Developing Nations are always on the balance of deficit side. Their trade inflow is normally higher than their trade outflow. Having a look at the three major forces of globalization: product globalization, financial markets, technology and deregulation process, developing Nations are normally indebted to developed nations. Lack of independence rises from the indebtedness as these marginalized Nations, can not make decisions without the directives of developed nations. Developed nations determine where the marginalized nations should invest and how they should carry out their affairs (Arthur, 2005).
The wide public and the non-economists usually have expectations that costs related to globalization should outweigh the gains in the short run. However, this is not the case, as the marginalized countries may not have such kind of benefits compared to developed countries that benefit from high Gross domestic product per capita. Therefore the risks of failure of domestic companies are usually high since they can not compete globally. The labor costs for skilled labor force may be higher endangering the local industries.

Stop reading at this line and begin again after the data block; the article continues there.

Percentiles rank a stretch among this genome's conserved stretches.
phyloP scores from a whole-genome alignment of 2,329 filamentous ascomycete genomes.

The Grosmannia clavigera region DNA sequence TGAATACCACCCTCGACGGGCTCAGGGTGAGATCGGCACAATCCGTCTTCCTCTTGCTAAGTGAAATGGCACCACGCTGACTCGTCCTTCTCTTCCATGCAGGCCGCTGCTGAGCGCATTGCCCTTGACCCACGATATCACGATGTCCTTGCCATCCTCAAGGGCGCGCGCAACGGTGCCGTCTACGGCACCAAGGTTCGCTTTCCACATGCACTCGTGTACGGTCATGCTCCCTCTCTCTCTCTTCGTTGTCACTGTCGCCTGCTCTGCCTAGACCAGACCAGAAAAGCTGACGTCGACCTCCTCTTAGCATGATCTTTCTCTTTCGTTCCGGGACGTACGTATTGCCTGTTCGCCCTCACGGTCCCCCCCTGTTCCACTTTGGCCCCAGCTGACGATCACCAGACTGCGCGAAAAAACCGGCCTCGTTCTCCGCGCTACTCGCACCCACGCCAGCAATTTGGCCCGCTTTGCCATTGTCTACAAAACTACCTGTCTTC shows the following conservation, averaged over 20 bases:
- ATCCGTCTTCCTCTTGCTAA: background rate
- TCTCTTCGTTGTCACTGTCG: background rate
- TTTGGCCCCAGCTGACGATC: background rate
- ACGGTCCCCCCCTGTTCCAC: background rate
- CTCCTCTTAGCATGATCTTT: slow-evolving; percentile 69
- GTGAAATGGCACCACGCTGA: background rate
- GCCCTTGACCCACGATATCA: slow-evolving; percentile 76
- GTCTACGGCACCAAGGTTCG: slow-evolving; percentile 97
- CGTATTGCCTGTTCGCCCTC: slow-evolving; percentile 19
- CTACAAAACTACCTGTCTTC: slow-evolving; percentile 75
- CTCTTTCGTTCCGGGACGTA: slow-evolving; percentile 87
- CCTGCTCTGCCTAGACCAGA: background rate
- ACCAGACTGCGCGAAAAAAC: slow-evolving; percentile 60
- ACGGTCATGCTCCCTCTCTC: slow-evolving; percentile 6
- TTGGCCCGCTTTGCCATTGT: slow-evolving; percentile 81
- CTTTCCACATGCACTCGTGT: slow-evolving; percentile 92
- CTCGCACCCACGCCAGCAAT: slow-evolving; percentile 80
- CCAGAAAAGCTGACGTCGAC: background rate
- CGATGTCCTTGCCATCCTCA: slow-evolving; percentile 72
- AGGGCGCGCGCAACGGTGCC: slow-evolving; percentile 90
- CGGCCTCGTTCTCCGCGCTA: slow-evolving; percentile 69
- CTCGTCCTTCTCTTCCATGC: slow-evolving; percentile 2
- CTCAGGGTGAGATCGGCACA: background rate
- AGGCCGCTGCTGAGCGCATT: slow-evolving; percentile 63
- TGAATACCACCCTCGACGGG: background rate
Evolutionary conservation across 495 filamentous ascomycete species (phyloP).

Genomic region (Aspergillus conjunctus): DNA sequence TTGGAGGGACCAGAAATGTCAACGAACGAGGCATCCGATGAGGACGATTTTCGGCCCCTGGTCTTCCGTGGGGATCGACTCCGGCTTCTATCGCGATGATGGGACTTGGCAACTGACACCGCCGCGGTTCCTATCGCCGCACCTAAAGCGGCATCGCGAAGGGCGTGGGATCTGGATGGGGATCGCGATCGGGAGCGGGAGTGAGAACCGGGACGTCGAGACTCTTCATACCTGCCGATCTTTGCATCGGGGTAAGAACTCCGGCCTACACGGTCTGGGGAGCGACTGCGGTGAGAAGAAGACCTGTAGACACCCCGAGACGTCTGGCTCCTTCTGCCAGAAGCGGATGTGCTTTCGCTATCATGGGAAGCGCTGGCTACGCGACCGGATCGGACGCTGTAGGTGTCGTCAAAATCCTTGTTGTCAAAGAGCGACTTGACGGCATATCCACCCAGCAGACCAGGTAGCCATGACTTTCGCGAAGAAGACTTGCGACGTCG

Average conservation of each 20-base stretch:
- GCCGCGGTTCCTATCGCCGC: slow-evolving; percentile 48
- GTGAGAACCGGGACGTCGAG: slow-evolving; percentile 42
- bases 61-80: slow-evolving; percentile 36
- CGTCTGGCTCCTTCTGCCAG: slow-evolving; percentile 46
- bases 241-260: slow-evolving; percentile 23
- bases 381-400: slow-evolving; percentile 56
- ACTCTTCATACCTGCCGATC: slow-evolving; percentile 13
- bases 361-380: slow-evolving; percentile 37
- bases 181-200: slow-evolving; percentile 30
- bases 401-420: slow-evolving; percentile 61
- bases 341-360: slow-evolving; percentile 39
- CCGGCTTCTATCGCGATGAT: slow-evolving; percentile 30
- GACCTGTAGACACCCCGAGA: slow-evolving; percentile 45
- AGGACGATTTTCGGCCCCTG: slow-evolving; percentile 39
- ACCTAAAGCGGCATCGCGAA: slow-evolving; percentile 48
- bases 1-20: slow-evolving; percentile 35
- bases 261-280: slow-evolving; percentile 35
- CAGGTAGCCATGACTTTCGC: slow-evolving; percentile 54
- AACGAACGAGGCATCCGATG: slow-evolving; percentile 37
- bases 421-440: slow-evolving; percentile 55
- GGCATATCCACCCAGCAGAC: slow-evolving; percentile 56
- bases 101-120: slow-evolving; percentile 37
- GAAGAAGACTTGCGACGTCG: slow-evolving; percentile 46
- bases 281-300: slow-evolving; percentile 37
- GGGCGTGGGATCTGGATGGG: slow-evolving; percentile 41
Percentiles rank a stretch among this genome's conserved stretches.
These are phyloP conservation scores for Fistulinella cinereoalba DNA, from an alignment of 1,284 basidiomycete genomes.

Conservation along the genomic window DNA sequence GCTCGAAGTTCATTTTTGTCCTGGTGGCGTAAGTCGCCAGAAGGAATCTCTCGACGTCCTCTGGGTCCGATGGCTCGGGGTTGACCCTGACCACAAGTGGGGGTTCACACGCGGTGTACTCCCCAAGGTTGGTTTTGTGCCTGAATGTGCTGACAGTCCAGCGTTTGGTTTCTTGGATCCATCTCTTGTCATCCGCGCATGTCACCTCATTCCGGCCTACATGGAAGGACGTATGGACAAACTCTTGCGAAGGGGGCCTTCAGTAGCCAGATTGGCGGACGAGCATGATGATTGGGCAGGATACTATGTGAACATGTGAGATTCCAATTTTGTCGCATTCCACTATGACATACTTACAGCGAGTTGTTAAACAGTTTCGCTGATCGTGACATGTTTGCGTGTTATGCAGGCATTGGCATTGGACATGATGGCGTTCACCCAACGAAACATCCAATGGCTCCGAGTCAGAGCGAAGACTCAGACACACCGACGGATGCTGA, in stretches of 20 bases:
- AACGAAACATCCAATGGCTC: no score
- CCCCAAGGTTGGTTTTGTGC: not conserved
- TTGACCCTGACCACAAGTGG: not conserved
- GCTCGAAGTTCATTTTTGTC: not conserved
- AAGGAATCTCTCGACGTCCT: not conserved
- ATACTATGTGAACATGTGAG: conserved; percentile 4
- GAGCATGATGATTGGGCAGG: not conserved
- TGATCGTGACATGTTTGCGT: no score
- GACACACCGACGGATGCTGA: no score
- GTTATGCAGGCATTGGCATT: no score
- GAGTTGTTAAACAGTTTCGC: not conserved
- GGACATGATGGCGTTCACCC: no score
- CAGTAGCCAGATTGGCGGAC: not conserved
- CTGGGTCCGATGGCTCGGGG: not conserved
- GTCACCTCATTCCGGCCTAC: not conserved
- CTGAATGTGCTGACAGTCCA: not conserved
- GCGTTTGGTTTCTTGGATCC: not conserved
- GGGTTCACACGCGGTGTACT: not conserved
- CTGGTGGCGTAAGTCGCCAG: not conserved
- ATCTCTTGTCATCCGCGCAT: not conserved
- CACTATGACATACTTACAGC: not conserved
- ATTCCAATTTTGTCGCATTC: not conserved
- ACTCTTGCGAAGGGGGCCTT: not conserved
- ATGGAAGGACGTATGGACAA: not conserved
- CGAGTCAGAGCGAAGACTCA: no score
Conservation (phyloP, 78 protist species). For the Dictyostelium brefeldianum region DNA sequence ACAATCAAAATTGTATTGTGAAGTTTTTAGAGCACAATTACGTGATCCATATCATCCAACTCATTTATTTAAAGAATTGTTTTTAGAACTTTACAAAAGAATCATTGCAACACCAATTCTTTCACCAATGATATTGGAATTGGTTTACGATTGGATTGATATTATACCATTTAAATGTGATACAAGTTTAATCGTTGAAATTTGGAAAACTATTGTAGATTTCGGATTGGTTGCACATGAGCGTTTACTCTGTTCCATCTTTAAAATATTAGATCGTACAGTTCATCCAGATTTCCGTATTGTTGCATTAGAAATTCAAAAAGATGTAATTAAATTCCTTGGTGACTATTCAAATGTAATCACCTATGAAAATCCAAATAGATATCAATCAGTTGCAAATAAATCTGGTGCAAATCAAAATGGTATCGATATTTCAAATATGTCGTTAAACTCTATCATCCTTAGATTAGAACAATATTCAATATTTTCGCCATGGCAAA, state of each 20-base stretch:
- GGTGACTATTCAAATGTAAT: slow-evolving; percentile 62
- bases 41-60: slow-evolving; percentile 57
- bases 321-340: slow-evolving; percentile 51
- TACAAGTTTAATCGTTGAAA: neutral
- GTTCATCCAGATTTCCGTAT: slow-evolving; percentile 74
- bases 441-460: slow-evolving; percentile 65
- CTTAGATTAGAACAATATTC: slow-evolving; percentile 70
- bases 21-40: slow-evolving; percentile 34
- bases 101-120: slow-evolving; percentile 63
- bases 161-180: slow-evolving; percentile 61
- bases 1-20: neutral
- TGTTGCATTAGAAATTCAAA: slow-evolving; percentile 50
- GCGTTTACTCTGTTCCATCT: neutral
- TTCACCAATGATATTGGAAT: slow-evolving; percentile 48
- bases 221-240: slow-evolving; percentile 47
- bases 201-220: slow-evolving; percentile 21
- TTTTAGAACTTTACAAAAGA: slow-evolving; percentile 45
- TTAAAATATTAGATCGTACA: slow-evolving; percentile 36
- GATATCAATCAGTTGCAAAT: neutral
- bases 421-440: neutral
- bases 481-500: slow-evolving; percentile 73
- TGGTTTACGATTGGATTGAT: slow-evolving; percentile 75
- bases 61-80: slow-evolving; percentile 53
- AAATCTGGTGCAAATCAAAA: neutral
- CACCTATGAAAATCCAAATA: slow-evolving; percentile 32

There are people who view that there has been increased life saving opportunities around the globe as a result of globalization. A reference is normally made on the increased volume of trade, improved technology and high economic development as visible gains of involvement in a globalized economy (Held & McGraw, 2000). Some argue that there are high living standards as a result of globalization due to technological change (Bata & Bergesen, 2002). This is not the case, as a large population around the world has continues to mount hatred for Globalized Nation like U.S. as a result of inequalities experienced concerning global affairs. For example, Iraq and some other Islamic Nations hate U.S due to its ideologies of fighting terrorism.
Furthermore, inequalities exist in domination of free markets around the round. For instance, U.S which approximately 4% of the world’s population covers most sectors of the liberal markets. Still, 1% of the richest world’s populace has in their hands as much possessions as much as the marginalized 57% (Chua, 2003). There has been negative correlation between the richest countries and poorest Nations as globalization took place. For example United States’ living standards grew by 1.9% from 1980-1998, at the same time countries in the sub-Saharan region of Africa had a 1.2% declining standards of living (Sachs, 2001). The paradox behind this is that, most of the markets for wealthy countries are in poorer and marginalized regions. The rich states benefit by selling cheap, capital intensive consumable products for inflated prices to the poor states. Contrarily, these poor states supply inputs at low prices in form of raw materials and sweatshops such as minerals and agricultural produce. The national income is eventually compromised (Margit et al. 2005). This is in the ideology of liberalized markets which the Nations have to exploit.